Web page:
What do you do when you’re dealing with an ongoing performance issue and somebody’s watching over your shoulder and asking something like “Hey, has our commits’ response time become any better by now?”. Or, if you’re observing a spike in IO requests that doesn’t last for too long, and you want to see how much worse the response times of db file sequential read events gets? Writing queries at these moments require time which one doesn’t have, so I’ve written a script that I already use in situations like these

As the title suggests, the script is very simple, it relies on SQL*Plus variables to preserve the retrieved values and uses them to calculate deltas when the query is executed again.

The latest version of the script will always be here: rt_wait_perf.sql

The script contains a single SQL statement and nothing else:

set lines 300 ver off feed off
def v_tst=''
def v_wts='0'
def v_twm='0'
def v_event='&1';
col TIME_WAITED_MICRO for a15 new_value v_twm
col TOTAL_WAITS for a15 new_value v_wts
col TSTAMP for a26 new_value v_tst
col D_WTS for 9999999999999
col D_TWM for 9999999999999
col D_AVG_MS_WT for 999999999.999
col INTERVAL_SECS for 999999999.999
col EVENT for a40
select to_char(systimestamp,'DD.MM.YYYY HH24:MI:SSXFF') TSTAMP,
       round(sysdate+(86400*(systimestamp-to_timestamp('&&v_tst','DD.MM.YYYY HH24:MI:SSXFF')))-sysdate,3) interval_secs,
       to_char(TOTAL_WAITS) TOTAL_WAITS,
       TOTAL_WAITS-&&v_wts D_WTS,
       TIME_WAITED_MICRO-&&v_twm D_TWM,
       round((TIME_WAITED_MICRO-&&v_twm)/decode(TOTAL_WAITS-&&v_wts,0,null,TOTAL_WAITS-&&v_wts)/1000,3) D_AVG_MS_WT
from v$system_event
where event='&&v_event';

Here’s how you use it:

  1. It requires one argument - the name of the wait event that you want to monitor, i.e SQL> @rt_wait_perf.sql "log file sync"
  2. Simply execute the SQL statement again (by using /) to get the delta values and milliseconds/wait since the previous execution of the SQL
  3. Keep in mind it shows the info for the current instance only (it queries from v$system_event)
  4. Most of the times you’ll be interested in outputs for “D_WTS” and “D_AVG_MS_WT” columns to see how many times the wait occurred and how long they were during the reference interval.

This is how it works:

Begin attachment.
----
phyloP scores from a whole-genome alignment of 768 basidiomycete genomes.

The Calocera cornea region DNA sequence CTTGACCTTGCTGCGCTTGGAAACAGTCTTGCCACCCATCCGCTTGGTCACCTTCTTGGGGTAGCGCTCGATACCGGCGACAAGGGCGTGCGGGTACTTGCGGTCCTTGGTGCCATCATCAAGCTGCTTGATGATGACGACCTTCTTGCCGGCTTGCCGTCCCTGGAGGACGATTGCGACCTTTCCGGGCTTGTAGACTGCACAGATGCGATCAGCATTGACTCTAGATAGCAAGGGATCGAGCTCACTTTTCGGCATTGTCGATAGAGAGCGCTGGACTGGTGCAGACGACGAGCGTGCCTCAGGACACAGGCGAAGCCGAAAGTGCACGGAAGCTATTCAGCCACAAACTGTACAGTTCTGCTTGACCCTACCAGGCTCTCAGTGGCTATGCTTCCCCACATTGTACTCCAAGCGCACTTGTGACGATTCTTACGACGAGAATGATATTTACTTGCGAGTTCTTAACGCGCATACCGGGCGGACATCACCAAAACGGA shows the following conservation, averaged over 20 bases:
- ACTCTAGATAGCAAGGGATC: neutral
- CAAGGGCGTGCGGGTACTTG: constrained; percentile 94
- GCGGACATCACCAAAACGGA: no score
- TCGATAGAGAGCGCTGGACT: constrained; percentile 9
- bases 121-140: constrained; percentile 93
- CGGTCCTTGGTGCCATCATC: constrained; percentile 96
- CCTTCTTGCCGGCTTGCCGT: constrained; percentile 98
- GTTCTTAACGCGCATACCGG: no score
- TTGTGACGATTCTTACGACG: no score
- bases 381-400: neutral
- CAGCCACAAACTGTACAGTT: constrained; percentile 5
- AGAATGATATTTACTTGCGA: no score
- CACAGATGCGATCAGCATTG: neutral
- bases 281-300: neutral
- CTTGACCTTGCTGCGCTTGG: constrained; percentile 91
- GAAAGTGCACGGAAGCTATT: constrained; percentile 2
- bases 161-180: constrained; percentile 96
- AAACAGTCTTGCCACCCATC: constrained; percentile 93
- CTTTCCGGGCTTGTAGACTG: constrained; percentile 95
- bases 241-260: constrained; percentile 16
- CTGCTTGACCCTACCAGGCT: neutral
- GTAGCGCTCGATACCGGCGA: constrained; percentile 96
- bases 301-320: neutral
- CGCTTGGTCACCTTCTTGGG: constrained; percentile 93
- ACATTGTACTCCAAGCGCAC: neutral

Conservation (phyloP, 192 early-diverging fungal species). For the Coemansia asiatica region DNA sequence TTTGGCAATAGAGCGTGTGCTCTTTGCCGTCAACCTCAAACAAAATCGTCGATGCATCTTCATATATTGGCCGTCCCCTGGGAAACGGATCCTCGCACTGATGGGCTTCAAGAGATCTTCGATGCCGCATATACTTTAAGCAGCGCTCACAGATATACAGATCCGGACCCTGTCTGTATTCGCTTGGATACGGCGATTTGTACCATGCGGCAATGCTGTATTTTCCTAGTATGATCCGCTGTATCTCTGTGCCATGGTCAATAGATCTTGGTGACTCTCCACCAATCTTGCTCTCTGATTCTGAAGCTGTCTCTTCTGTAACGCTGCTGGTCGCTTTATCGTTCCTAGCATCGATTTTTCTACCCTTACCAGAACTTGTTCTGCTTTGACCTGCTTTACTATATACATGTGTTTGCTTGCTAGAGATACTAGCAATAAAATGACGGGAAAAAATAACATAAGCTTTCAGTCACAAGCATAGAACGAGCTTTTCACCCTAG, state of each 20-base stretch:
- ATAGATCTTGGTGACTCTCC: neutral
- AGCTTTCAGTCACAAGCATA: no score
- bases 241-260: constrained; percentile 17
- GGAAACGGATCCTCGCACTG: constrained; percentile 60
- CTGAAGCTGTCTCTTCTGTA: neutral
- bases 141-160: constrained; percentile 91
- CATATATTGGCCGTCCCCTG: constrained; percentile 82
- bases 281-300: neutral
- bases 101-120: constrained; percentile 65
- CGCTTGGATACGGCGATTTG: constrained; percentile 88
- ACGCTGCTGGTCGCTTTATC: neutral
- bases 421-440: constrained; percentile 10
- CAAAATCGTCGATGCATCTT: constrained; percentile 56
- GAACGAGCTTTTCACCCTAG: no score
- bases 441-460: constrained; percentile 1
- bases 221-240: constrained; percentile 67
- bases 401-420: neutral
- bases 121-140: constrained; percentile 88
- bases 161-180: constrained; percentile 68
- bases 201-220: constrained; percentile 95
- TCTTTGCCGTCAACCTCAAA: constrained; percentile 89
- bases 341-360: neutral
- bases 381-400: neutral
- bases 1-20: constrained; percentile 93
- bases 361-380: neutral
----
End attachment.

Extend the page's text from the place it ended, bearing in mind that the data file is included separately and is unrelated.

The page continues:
SQL> @rt_wait_perf "log file sync"

TSTAMP                      INTERVAL_SECS EVENT           TOTAL_WAITS     TIME_WAITED_MIC       D_WTS         D_TWM D_AVG_MS_WT
-------------------------- -------------- --------------- --------------- --------------- ----------- ------------- -----------
14.04.2016 18:07:25.055984                log file sync   137478504       1096070215896     137478504 1096070215896       7.973
SQL> /

TSTAMP                      INTERVAL_SECS EVENT           TOTAL_WAITS     TIME_WAITED_MIC       D_WTS         D_TWM D_AVG_MS_WT
-------------------------- -------------- --------------- --------------- --------------- ----------- ------------- -----------
14.04.2016 18:07:45.189085         20.133 log file sync   137478672       1096070457766           168        241870       1.440
SQL> /

TSTAMP                      INTERVAL_SECS EVENT           TOTAL_WAITS     TIME_WAITED_MIC       D_WTS         D_TWM D_AVG_MS_WT
-------------------------- -------------- --------------- --------------- --------------- ----------- ------------- -----------
14.04.2016 18:08:00.585761         15.397 log file sync   137478819       1096070666101           147        208335       1.417

Columns reference:

  • TSTAMP - current timestamp
  • INTERVAL_SECS - elapsed time in seconds since previous execution. This is the wall clock time interval between the “snapshots” used to calculate the deltas
  • EVENT - name of the wait event
  • TOTAL_WAITS - total number of waits
  • TIME_WAITED_MIC - total time spent on the wait event in microseconds
  • D_WTS - delta number of waits (since the previous execution)
  • D_TWM - delta time spent on the wait event in microseconds (since the previous execution)
  • D_AVG_MS_WT - average milliseconds per wait event (since the previous execution)